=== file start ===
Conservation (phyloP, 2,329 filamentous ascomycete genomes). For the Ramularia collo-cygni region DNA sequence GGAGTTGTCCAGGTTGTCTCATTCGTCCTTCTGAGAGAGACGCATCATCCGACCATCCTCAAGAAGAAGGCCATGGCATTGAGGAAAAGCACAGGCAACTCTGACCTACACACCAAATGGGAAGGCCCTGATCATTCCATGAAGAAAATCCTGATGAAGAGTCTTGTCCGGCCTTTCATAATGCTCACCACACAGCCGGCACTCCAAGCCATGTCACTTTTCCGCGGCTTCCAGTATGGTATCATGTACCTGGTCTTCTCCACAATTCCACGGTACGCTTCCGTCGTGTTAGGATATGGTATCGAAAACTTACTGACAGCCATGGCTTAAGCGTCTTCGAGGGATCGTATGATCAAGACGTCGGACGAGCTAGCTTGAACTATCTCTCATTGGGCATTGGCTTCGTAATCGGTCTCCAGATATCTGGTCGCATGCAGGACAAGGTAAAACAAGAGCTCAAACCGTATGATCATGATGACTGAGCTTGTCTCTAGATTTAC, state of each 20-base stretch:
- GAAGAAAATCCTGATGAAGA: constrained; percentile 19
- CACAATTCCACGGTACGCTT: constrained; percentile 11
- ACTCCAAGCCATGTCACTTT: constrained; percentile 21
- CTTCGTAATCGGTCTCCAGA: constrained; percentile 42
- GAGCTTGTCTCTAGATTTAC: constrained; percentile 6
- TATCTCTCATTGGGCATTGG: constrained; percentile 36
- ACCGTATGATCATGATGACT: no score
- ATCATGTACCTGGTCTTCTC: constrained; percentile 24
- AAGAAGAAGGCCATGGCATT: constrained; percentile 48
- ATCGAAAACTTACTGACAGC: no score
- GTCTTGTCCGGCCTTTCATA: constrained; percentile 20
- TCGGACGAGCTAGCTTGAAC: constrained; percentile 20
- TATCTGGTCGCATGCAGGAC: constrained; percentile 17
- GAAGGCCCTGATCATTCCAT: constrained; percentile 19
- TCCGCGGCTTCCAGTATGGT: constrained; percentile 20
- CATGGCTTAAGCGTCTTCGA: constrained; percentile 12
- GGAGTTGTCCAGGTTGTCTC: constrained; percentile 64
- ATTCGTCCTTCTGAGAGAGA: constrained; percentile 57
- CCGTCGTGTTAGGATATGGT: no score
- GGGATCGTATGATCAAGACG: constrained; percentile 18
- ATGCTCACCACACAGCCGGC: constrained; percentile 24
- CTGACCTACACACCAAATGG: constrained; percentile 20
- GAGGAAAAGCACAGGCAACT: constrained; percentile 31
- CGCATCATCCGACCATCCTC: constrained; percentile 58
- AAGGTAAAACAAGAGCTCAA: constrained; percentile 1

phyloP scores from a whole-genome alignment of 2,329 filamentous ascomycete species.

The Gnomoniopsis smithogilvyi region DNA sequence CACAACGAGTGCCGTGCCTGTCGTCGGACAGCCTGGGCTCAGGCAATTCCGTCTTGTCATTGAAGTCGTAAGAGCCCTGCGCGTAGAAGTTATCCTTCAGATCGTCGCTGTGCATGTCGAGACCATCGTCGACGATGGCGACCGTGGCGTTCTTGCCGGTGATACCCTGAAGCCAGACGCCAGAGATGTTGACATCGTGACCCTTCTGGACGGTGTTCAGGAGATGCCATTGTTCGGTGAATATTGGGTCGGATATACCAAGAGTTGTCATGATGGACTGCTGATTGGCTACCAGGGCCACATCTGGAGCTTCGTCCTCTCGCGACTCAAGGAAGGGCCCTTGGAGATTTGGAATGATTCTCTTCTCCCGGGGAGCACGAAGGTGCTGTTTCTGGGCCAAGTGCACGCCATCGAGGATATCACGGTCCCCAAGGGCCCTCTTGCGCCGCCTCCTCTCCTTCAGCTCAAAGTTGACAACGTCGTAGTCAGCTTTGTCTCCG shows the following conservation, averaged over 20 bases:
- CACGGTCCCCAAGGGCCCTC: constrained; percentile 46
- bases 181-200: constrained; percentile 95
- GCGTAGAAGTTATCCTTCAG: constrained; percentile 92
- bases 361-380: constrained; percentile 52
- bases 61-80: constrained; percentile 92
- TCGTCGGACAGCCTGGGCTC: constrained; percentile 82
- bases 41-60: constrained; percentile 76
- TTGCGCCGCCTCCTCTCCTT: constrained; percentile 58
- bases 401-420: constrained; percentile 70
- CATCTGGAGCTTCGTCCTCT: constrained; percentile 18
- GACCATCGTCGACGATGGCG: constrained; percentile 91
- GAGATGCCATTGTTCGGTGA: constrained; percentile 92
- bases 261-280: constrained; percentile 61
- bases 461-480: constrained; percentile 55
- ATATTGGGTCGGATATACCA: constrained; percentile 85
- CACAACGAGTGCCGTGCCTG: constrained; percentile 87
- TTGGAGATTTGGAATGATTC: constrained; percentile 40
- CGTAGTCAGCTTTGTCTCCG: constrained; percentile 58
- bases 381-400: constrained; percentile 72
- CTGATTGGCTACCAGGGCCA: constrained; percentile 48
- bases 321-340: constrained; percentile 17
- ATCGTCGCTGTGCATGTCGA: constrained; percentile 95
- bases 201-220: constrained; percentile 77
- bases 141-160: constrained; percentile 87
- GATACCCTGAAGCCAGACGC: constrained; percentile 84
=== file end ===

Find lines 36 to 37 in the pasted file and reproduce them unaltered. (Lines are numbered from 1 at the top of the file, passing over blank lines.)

- TTGCGCCGCCTCCTCTCCTT: constrained; percentile 58
- bases 401-420: constrained; percentile 70